If I thought this was awkward, I hadn’t seen Kitteh’s face yet. I looked to my left, and I’ve never seen her so angry in my life. I mean, it wasn’t the kind of angry girls usually do when they just ignore the shit out of you either. It was the kind that definitely meant she wanted to kick some ass.

And so joyously!

It’s at this point that Brigit saw her face too. She immediately went from laughing her ass off to realizing “oh shit.” Now I know how scary Kitteh can look when she’s angry, but Brigit just booked to the other side of the line, and didn’t come back to bug people for a good 2-3 minutes. When she did though, she proceeded to poke the guy in front of me with the same $20 bill. When he turned around, Steve immediately looked at me.

“Phiiiiiil. Why would you do that?”

Well shit. It wasn’t me! I didn’t do it! Seriously! See the outrageously drunk woman behind me? She did it! And then he framed me for it!

Yeah, he didn’t believe me.

After ordering some McMini’s, I reunited with Kitteh. We started talking about Brigit and what the living ^%$# happened when all of a sudden Brigit started shouting.

“Like, oh my gaaaaawd! How did you know my naaame?! You’re psychic! You can read my mind! Ohhhhh miiiiiii gaaaaaawd! Why would you doooo thaaaat?!”

Steve is laughing his ass off, as is most of the rest of the line. Brigit is freakin’ out. Kitteh and I are just standing there, food in hand. What the heck just happened?

It’s at this point that Kitteh makes he way to the Ketchup for her fries, and that Steve makes his way over. Turns out that Brigit bet him he couldn’t guess her name.  Which she told us not 5 minutes ago. The rest from there was history.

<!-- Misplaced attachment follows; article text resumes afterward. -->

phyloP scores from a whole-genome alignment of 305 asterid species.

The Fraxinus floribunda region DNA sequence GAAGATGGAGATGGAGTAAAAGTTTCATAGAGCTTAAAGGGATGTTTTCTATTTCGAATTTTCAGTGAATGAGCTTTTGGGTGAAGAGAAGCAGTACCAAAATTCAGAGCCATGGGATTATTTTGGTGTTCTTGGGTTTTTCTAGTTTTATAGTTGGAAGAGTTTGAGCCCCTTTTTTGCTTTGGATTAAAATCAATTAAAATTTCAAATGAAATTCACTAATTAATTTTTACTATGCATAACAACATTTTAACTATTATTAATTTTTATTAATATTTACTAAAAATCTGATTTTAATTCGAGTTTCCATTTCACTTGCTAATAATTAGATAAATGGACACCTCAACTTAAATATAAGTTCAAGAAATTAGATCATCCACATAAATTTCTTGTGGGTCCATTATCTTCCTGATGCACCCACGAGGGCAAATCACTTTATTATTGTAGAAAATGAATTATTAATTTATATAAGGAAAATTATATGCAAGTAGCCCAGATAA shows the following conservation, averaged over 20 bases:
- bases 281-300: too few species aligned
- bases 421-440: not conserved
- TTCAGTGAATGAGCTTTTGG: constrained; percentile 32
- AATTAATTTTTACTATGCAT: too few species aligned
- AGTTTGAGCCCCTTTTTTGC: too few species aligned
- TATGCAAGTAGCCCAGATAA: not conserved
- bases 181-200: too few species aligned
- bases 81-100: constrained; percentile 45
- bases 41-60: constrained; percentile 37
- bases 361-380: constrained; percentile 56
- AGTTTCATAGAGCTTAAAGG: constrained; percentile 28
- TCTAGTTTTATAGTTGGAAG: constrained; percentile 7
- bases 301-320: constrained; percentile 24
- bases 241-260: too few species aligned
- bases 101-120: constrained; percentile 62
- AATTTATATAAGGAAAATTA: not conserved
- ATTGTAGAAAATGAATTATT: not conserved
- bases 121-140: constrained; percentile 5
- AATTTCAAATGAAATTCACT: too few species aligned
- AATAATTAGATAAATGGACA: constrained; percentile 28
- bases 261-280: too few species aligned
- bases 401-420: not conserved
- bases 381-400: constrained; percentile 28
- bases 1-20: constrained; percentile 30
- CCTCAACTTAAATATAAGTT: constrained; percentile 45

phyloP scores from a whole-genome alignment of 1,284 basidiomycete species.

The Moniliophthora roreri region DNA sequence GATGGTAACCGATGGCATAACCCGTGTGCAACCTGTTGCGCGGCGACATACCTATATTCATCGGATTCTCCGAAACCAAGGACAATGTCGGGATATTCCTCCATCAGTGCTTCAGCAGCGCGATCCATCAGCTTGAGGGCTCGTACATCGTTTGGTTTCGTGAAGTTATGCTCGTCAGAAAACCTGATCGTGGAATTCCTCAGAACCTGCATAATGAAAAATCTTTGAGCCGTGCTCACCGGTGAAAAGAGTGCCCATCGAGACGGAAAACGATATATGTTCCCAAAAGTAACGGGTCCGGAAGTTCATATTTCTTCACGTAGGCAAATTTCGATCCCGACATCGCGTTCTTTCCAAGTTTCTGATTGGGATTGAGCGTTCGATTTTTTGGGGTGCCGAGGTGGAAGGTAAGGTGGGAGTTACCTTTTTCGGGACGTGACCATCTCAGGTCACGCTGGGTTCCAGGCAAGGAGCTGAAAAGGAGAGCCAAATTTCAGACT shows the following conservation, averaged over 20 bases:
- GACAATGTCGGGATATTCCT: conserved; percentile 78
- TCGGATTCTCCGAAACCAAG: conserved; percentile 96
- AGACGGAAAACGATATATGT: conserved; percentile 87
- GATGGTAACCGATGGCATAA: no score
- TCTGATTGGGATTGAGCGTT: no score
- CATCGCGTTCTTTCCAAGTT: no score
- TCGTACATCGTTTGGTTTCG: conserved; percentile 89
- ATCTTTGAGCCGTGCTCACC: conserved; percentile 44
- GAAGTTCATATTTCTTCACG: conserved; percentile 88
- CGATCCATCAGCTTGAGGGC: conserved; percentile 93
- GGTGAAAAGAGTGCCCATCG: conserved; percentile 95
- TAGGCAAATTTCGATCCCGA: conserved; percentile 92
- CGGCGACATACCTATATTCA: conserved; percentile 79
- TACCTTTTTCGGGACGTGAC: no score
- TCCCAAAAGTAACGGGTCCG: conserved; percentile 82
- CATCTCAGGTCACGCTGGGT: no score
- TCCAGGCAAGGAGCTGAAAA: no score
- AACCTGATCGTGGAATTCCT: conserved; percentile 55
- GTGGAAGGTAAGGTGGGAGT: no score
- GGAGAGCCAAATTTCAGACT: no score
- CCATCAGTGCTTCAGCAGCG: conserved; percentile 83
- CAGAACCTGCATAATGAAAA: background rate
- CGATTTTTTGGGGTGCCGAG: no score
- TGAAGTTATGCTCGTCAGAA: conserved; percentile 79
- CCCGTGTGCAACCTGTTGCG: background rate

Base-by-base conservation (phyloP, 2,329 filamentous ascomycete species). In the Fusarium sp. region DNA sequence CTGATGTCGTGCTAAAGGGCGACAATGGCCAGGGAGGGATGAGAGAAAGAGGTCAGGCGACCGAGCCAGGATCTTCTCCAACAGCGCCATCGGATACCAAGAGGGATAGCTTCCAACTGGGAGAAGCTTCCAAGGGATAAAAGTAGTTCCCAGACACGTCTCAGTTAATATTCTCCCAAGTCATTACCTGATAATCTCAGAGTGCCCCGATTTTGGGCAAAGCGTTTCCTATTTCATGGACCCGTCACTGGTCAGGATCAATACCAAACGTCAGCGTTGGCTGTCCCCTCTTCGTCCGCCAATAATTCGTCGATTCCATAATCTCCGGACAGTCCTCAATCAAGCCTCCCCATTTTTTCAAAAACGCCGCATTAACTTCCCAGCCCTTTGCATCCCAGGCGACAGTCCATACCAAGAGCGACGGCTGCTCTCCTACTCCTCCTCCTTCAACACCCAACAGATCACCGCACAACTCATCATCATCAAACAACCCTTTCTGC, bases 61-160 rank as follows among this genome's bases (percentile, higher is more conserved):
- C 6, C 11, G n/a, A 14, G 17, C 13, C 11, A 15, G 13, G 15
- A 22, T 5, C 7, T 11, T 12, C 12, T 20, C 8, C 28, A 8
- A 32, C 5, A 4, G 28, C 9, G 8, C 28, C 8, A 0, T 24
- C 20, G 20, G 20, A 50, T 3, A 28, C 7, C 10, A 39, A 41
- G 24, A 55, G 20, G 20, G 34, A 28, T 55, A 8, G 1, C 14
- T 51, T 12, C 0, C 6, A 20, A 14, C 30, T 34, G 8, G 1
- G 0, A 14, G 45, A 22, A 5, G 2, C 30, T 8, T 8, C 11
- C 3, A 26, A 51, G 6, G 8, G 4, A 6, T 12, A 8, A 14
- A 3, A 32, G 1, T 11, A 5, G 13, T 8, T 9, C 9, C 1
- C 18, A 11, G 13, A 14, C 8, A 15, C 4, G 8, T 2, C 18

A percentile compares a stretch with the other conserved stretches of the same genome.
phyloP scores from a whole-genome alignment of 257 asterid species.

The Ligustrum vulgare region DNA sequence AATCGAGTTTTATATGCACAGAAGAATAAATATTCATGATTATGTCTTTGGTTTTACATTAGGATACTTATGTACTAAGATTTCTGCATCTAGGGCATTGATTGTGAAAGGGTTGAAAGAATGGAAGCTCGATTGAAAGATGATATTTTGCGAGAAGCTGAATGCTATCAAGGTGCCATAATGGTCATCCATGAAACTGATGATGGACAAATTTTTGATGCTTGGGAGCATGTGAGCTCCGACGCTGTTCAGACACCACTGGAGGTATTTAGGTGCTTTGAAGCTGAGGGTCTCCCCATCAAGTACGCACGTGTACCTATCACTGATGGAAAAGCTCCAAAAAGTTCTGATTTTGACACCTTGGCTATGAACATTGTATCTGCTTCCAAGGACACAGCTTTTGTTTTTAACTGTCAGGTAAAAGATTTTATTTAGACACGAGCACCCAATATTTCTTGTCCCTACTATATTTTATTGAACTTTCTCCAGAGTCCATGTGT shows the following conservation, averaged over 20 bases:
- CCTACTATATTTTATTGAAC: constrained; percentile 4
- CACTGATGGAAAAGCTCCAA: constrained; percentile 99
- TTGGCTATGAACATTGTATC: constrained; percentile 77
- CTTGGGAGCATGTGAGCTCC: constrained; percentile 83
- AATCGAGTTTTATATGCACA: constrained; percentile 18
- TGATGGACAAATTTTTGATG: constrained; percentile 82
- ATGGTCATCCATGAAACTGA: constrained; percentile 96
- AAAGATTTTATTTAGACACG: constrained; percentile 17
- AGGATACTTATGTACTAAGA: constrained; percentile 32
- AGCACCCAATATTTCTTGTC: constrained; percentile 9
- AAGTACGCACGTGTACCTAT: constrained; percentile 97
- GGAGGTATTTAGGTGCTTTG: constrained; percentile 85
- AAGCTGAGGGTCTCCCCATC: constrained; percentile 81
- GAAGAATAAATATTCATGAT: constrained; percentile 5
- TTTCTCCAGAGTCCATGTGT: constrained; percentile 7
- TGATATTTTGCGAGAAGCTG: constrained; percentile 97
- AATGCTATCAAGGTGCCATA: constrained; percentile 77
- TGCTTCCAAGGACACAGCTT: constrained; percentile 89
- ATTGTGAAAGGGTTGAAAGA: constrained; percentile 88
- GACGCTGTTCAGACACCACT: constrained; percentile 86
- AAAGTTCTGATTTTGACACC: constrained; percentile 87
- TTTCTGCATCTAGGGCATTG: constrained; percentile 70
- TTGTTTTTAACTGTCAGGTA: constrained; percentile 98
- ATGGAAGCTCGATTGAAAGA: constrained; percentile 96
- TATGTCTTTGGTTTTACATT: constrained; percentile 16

We grouped back up and made our way back to the van, which took about 5 minutes to get everyone else’s orders. Once we got rolling, we saw Brigit and her friends trying to jay walk the street. What a perfect opportunity.

We screamed past them, honking the horn as much as possible. I’ve never seen women run in heels so fast in my life.

That was the last we saw of Brigit.

Headed Home
At this point, we headed back home (A.K.A, the Castle. That’s a short story for another time) and piled out of the van. At this point, Kitteh remembers she forgot her drink at the McDonalds, curses and swears, and then proceeds to describe exactly how mad she was at Brigit and it was being that angry that caused her to forget her drink. At this point, we were inside the house, and Ryan, my other housemate, decided to start trolling.

“How mad would you get if I started scratching Phil’s ear?”

“I’d hit you.” Simple enough answer. It’s at this point that Ryan started scratching my ear.

So as I was just standing there, Ryan scratched my ear. As he scratched my ear, Kitteh then proceeded to smack him silly, which evolved into a pillow war.

After about 45 minutes of provoking Kitteh’s wrath, I needed to walk her home. We ate our food, put on our coats, and left for her place. We talked about Brigit, the lost drink, the car drifting closer to our sidewalk, the dodgeball that had been launched from the passenger side window.

Wait, what?

As the ball flew uselessly beside us, we saw a campus police car start following the drive-by-dodgeballers. Kitteh and I btoh just looked at each other, shrugged, and contemplated how that car looked a lot like Ryan’s car, and that we’d keep the dodgeball as a trophy of our passive ninja-dodge skills.

Conclusion
Once I had walked Kitteh to her room, I got back home only to find the rest of my housemates laughing their asses off. Why? because Kitteh was right: they were the ones who threw the dodgeball at us.

Exhausted and exasperated, I went to bed. Quiet nights at the Castle just don’t exist.